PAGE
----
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Whether it's one of the stories about a courageous mom you just though you knew or one of the inspirational ...
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Whether it's one of the stories about a courageous mom you just though you knew or one of the inspirational messages you will read, you will find that this beautiful book will serve as a fresh breeze that will make the wings of your heart soar.
There were lots of different words folks used to describe "Little Al," ranging
from "retarded, addled, and troublesome" to "precocious, mischievous, and
curious." Because he was frail at birth, with an abnormally large head, some
feared he was deficient. But his mother, Nancy Elliot, a devout Presbyterian,
never gave up hope as she prayed for her seventh child.
It didn't take long for his mother to recognize there was nothing wrong with
Al's mind. In fact, he was a precocious and inquisitive child, asking endless
questions about everything. Once, his family became alarmed when they realized
he'd been gone for hours. After a frantic search, they found him in the barn,
calmly sitting on a makeshift nest in a straw box, trying to hatch eggs. "If the
hens and gooses can do it," he wanted to know, "why can't I?"
Other early experiments had some serious consequences, causing the neighbors to
label Al a troublemaker. At age six, he wanted to learn more about fire and
decided his dad's barn would be a good place to start. Unfortunately, it was a
breezy day and, in no time, Al's little fire became a roaring inferno, raging
out of control. He barely got out alive, and the barn burned to the ground.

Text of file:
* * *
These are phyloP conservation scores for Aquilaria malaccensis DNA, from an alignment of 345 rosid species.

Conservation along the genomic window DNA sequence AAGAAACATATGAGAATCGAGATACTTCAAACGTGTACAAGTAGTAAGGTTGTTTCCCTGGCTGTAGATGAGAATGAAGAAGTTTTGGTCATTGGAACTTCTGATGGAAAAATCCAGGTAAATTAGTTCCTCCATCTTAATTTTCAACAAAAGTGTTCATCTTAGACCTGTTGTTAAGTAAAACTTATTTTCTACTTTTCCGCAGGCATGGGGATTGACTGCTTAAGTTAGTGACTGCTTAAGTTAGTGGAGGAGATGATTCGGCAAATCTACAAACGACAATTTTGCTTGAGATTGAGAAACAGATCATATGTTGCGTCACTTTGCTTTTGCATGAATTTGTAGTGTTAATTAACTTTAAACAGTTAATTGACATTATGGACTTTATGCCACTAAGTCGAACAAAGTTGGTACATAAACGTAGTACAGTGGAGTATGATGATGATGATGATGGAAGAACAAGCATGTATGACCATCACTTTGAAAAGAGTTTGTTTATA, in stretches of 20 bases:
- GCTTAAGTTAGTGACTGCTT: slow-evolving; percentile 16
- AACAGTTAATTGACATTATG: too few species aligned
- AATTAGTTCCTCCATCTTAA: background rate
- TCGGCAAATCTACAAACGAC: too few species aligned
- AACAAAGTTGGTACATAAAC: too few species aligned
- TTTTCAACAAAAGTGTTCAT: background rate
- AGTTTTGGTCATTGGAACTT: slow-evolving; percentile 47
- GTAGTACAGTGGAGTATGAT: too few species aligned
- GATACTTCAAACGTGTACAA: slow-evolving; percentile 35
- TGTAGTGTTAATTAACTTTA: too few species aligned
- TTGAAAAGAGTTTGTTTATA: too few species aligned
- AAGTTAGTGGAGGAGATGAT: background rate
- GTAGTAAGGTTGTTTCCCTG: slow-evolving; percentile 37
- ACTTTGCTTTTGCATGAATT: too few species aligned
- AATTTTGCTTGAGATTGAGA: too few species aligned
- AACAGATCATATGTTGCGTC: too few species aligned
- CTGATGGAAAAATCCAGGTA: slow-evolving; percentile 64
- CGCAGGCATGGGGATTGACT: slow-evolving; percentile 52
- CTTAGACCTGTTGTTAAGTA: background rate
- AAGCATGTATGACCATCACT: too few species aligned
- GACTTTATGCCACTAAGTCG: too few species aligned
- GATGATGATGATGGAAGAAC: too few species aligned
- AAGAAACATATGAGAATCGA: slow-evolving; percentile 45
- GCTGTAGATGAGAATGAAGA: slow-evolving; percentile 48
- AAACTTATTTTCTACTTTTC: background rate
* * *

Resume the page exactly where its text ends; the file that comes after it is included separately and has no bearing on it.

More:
But even that narrow escape wasn't about to stop this curious little guy's
voyage of discovery. He knew gas would inflate a balloon and decided he could do
the same thing with a person. So he gave several doses of Seidlitz powder(a
mild laxative) to a friend, believing it would generate enough gas to make him
float through the air. Instead, his friend got quite sick and Al learned that,
while Seidlitz powder didn't make people fly, it definitely put a ten-year-old
"scientist" in the hot seat.
A hands-on learner, Al was bored by classroom routine, doodling and daydreaming
to wile away the hours. After only three months in school, he came home in
tears, telling his mom that he'd overheard his teacher say his mind was "addled"
and that staying in school would be a waste of time. But his mother knew better
and went with Al to school the very next morning. Adamantly defending her bright
son, she made her opinion of the teacher and school abundantly clear.
Recognizing the potential of her son's vivid imagination, she primarily
home-schooled Al after that painful incident.
His mother saw books as the best way to nurture his passionate curiosity, and
she "implanted in his mind the love of learning." While Al never mastered
spelling or math, he became a voracious reader, and a book she gave him helped
him discover his passion for science.
Years later, Al reflected, "I was always a careless boy, and with a mother of
different mental caliber I should have probably turned out badly. But her
firmness, her sweetness, and her goodness were potent powers to keep me in the
As a teenager, Al became an entrepreneur, selling candy and produce and
publishing his own newspaper to help finance his experiments. No one wanted to
buy his first patent, which was for an electric vote-recording machine.
Al's first significant invention, an improved stock ticker machine, sold for
forty thousand dollars. His invention of the kinescope, a motion picture camera,
paved the way for the movie industry. Although virtually deaf from the age of
twelve, his favorite invention was the phonograph.
His mother, Nancy Elliot Edison, died before he reached the pinnacle of success.
Little did she realize that her son's lifelong drive to find solutions to
problems would usher in a new age of technology, with more than a thousand
patents issued in his name. But Thomas Alva Edison, better known as the creator
of the incandescent light bulb, never forgot her contributions to his many
achievements. "My mother was the making of me," he would say. "She understood
me; she let me follow my bent. She cast over me an influence which has lasted
all my life."
Chapter One: Nurturing Creativity
Two: Availing Prayer
Three: Loving Unconditionally
Five: Trusting God
Six: Instilling Commitment
Seven: Serving Joyfully